Squid’s Ear

Rafael Toral post-free jazz electronic music does not partake in the continuous evolution and advance of the jazz tradition, but is an instance of discontinuity, which makes uncertainty the basic rule. This, the third door in Toral’s long-term research project, the Space Program series, which reconsiders the basic conception and experience of electronic music, opens onto vast fields wherein cello (Rute Praça), pocket-trumpet (Sel Miguel), electric double-bass (Margarida Garcia), percussion (Cesar Burago), and flute (David Toop), are not only thrown out of kilter but enjoy radical freedom from their timbral identities. Toral favors bursts of overtones that are gone before you can assign precise intervals to their voicing. In their inexplicable appearance and disappearance, they resemble a living species, imbued with a sense of absence and an energy that enables them to swing and squiggle in distinct ways before they vanish and leave but an imprint behind. “I.I” begins with a long silence. Eventually, long arcs of glissando purse the uncluttered air while soft hums shift microtonally and a disparate set of plucks and blips rise alongside barely traceable sighing trumpet tones. Here, as in many places over the course of the disc, Toral seems equally interested in the events themselves as the strange fingerprints they leave on the silences that surround them and vice versa. Without becoming confused or incoherent, the players push and are pushed well beyond continuity, in a sonic journeying through a thick broth of neon-light noise, bone-dry exercises in micro-gestures, and sprawling pieces surreally elongating and distorting gestures. The musicians have clearly invested a good deal of creativity in this process, and the record comes out intensely focused and full of ideas.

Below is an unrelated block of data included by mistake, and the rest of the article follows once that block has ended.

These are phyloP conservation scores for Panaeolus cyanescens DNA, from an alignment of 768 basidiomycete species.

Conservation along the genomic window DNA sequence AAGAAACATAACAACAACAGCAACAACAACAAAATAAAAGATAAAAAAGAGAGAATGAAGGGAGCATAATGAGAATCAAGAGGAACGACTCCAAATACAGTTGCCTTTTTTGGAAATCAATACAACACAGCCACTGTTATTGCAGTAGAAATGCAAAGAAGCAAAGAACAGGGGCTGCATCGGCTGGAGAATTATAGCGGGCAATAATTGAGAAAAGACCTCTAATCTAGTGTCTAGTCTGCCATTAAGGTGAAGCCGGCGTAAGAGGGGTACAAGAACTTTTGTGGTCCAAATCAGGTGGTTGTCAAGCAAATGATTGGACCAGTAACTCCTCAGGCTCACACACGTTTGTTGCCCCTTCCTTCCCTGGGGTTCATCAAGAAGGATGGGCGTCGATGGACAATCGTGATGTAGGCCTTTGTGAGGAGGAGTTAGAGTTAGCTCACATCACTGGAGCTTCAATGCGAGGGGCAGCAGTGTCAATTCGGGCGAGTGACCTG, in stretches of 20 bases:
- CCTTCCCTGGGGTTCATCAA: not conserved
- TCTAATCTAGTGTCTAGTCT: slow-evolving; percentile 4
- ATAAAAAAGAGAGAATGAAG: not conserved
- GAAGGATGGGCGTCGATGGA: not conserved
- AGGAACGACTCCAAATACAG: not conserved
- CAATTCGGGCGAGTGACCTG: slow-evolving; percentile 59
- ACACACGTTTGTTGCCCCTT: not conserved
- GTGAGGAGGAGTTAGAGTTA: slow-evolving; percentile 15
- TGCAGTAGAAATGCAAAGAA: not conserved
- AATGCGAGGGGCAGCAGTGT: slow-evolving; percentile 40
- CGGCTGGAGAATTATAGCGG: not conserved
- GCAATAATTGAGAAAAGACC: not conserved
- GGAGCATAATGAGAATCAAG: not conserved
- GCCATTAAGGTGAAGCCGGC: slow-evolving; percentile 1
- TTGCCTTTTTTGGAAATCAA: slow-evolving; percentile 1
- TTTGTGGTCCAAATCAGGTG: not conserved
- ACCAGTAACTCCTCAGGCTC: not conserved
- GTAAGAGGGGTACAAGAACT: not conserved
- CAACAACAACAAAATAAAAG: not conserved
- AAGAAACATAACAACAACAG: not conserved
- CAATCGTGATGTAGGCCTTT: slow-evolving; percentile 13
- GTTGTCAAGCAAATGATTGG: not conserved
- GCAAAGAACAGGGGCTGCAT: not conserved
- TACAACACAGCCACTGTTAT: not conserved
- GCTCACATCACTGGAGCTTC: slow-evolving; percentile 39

Max Schaefer